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Presse Med. 2005 Apr 23;34(8):601-7.

[Transitional cell carcinoma of the upper urinary tract new concepts in management].

[Article in French]

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  • 1Services d'urologie du GHU Est Pitié-Tenon, Assistance Publique-Hôpitaux de Paris, Groupe CeRePP, UFR Biomédicale, Université Paris V et unité EA 3104, Université Paris VII (75).


Transitional cell carcinomas of the upper urinary tract (UUT-TCCs) are rare: they account for approximately 5% of all urothelial carcinomas. 30% of patients with UUT-TCC have a history of bladder TCC, but fewer than 2% of patients with bladder TCC have UUT-TCC. Tumor microsatellite instability (MSI) is an indicator of the clonal expansion of neoplasms; it was first identified in tumors from patients with hereditary non-polyposis colorectal carcinoma (HNPCC). UUT-TCC occurs in 5% of patients with HNPCC. High-frequency microsatellite instability is present in almost 20% of cases of sporadic UUT-TCC. In cases of UUT-TCC with high-frequency MSI, hereditary cancer must be sought, especially if the patient is younger than 60 years or has a personal or family history of an HNPCC-related cancer: such patients should undergo DNA sequencing for the MSH2 gene germline mutation. Invasive UUT-TCC has a poor prognosis. 5-year survival is less than 50% for stage T2-T3 tumors and less than 10% for T4 or N+/M+ tumors. The main prognostic factors are age and tumor stage and grade. High-frequency MSI is a positive prognostic factor, especially in patients younger than 70 years with T2/T3/N0-M0 tumors.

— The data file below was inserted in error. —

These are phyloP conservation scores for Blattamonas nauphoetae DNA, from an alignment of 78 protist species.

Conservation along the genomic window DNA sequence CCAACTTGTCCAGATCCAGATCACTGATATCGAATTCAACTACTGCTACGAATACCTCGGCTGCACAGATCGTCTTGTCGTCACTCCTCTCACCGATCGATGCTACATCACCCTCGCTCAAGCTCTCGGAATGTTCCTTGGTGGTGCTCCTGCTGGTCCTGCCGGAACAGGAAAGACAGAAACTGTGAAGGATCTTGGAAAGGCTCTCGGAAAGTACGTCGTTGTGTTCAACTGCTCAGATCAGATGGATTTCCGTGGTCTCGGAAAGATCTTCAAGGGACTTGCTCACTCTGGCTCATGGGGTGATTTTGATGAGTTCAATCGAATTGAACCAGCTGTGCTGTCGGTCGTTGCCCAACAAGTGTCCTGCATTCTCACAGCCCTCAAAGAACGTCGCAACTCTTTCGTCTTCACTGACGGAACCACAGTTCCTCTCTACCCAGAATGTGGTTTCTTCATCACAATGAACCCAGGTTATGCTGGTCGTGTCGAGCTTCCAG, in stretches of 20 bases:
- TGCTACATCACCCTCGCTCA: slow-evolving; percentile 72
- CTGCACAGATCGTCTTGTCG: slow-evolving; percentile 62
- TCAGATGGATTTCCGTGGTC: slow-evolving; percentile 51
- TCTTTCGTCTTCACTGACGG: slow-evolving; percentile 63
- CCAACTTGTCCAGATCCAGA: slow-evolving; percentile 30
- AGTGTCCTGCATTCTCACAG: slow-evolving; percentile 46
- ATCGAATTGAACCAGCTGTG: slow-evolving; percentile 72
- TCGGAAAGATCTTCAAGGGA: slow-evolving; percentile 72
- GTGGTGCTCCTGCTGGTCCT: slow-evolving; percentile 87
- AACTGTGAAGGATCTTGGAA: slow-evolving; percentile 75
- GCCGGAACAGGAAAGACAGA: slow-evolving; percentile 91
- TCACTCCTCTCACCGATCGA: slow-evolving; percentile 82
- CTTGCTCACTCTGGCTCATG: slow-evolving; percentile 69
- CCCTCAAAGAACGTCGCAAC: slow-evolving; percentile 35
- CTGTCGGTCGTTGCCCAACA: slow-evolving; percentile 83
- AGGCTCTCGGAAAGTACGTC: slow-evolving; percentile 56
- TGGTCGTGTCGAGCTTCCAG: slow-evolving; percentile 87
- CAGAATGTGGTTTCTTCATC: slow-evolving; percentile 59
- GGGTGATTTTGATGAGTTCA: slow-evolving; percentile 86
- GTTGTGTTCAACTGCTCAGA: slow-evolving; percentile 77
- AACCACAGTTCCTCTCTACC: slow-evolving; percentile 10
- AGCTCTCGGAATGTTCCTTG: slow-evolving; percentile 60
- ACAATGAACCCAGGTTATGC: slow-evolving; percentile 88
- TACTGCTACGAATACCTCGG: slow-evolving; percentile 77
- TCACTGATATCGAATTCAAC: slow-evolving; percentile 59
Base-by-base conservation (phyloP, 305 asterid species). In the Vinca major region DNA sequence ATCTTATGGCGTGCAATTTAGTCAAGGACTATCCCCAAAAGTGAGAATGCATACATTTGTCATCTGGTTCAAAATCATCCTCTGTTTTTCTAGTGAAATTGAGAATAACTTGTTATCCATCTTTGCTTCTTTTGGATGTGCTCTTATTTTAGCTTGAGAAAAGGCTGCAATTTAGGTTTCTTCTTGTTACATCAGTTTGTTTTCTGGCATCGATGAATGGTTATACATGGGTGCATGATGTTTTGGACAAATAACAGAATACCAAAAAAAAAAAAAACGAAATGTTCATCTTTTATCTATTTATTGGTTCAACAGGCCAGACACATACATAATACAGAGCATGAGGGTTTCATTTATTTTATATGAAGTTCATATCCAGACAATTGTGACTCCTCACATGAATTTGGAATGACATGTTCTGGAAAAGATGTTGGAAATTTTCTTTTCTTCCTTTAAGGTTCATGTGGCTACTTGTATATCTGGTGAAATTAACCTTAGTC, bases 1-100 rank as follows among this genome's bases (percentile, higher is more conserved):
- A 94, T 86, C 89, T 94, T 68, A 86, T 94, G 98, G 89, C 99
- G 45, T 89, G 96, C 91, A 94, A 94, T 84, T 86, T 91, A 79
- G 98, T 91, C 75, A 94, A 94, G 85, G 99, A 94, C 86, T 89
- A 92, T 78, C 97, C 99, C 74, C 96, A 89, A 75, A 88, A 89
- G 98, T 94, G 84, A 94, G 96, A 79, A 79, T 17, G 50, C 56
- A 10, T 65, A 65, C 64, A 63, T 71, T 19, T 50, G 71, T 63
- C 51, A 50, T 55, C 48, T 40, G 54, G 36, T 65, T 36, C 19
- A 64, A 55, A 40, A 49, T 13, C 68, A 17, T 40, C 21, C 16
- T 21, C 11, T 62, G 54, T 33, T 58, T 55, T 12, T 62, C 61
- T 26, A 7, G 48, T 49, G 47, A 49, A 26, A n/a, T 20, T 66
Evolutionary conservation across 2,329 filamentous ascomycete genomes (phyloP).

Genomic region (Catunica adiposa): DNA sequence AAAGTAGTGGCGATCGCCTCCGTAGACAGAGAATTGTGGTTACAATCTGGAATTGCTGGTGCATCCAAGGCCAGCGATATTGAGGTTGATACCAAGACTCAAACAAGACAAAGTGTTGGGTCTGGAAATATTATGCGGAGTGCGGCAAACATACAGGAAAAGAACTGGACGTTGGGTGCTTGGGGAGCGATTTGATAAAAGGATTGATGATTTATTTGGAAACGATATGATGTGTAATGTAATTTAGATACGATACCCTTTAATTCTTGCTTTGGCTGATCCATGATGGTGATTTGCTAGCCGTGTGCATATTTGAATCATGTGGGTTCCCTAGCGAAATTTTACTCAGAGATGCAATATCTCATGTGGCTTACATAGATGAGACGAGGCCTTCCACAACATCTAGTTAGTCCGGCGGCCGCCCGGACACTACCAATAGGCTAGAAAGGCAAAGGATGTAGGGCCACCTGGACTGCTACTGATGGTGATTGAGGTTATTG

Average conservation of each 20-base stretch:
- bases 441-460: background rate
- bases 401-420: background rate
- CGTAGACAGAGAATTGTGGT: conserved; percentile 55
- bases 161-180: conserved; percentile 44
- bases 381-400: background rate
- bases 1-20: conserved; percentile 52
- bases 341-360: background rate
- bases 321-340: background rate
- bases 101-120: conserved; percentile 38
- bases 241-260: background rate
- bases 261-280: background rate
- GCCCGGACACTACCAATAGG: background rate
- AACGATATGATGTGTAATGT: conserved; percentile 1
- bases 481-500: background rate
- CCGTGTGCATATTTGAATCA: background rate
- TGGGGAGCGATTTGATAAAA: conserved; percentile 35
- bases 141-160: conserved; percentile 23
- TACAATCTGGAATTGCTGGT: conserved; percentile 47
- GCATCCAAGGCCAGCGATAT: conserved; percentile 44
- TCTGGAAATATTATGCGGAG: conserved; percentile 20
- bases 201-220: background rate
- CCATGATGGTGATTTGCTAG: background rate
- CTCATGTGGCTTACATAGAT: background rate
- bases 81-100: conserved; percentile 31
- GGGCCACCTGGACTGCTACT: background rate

[PubMed - indexed for MEDLINE]
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